- Hillbilly Elegy by JD Vance
- Homo Deus by Yuval Noah Harai
- Everything, Everything by Nicola Yoon
- The Best Kind of Magic by Crystal Cestari
- Far From You by Tess Sharpe
- He Said / She Said by Erin Kelly
- The Color Project by Sierra Abrams
- Bring Up the Bodies by Hilary Mantel
- The Girl with the Red Balloon by Katherine Locke
- The Girl From Everywhere by Heidi Hellig
- Hunted by Meagan Spooner
- Wonder Woman by Leigh Bardugo
- Queens of Geek by Jen Wilde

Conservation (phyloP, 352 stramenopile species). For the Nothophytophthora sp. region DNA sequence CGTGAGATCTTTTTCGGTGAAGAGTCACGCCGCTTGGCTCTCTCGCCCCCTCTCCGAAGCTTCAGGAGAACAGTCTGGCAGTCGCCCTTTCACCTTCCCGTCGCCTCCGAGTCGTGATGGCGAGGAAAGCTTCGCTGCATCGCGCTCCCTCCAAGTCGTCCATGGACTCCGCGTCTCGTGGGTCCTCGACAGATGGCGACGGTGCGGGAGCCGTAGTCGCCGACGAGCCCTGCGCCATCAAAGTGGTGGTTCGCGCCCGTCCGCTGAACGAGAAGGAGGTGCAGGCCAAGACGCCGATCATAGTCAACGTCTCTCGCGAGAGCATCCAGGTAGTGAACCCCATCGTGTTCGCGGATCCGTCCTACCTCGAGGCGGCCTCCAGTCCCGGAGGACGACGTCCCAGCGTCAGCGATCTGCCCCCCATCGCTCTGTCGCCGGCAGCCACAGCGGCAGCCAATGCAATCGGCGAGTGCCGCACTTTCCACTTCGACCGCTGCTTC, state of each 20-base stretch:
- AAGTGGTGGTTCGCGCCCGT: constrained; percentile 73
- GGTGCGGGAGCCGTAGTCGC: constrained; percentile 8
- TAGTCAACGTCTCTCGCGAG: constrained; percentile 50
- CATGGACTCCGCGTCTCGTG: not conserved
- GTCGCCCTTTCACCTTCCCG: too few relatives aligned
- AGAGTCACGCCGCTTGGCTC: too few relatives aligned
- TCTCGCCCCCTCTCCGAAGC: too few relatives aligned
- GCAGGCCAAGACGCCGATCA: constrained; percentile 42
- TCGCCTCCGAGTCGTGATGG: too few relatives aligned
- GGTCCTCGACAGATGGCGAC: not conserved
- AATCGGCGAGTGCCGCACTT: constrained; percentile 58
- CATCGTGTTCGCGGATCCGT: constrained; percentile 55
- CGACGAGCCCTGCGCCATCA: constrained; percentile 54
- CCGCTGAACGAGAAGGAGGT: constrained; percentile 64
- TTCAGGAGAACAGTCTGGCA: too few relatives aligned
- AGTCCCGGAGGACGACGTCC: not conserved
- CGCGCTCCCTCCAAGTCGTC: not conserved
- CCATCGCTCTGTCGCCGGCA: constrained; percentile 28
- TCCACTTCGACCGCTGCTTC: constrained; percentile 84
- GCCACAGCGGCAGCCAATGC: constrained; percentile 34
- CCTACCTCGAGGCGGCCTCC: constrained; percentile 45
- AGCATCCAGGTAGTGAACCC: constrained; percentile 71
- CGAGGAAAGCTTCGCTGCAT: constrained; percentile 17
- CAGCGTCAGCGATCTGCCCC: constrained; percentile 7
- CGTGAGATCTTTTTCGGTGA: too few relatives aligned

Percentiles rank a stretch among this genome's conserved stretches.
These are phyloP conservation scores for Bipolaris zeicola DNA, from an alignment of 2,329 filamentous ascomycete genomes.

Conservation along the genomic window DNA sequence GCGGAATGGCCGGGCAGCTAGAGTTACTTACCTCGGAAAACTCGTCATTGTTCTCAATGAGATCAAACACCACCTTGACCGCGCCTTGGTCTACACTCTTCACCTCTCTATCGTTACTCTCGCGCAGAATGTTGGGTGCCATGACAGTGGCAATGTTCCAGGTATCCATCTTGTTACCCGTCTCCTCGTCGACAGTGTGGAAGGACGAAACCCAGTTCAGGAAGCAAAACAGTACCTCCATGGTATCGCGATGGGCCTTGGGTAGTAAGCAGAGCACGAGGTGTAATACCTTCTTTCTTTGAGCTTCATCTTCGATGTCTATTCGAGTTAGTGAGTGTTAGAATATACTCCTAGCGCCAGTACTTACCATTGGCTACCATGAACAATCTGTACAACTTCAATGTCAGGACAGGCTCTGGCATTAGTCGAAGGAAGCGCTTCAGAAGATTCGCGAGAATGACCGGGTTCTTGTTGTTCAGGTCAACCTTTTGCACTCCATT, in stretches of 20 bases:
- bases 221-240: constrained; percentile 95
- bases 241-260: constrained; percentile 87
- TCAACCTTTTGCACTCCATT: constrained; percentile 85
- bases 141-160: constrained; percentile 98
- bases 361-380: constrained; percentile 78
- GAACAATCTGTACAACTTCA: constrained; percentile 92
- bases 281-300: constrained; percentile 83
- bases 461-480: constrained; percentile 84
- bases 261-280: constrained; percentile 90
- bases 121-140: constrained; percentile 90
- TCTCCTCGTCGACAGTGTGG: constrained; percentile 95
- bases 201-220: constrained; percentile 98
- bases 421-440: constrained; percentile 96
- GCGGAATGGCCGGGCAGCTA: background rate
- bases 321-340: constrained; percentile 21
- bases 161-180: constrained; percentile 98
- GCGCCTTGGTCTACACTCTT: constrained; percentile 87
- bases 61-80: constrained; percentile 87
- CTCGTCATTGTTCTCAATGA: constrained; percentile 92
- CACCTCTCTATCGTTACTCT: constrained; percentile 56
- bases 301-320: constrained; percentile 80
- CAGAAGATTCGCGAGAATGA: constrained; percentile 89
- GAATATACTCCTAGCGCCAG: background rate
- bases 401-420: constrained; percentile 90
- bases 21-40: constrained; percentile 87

This book has the most beautifully pink cover in the whole world that I want to own it and put it on display. Because of that, I never requested it at the library, and probably never will. The irony is, that was also my explanation for having it on my TBR at all back in 2017 when I was very much not out of the closet but still wanted to add Queens of Geek to my very much public Goodreads. Full circle, almost.
Like I said earlier, I have a hard time reading the subsequent books in series. I absolutely adored Strange the Dreamer, and think that Taylor’s writing style if beautiful. In fact, I loved the book so much that I forced everyone in my life to also read it. But when Muse of Nightmares finally came out, I never got around to reading it, and odds are I probably never will.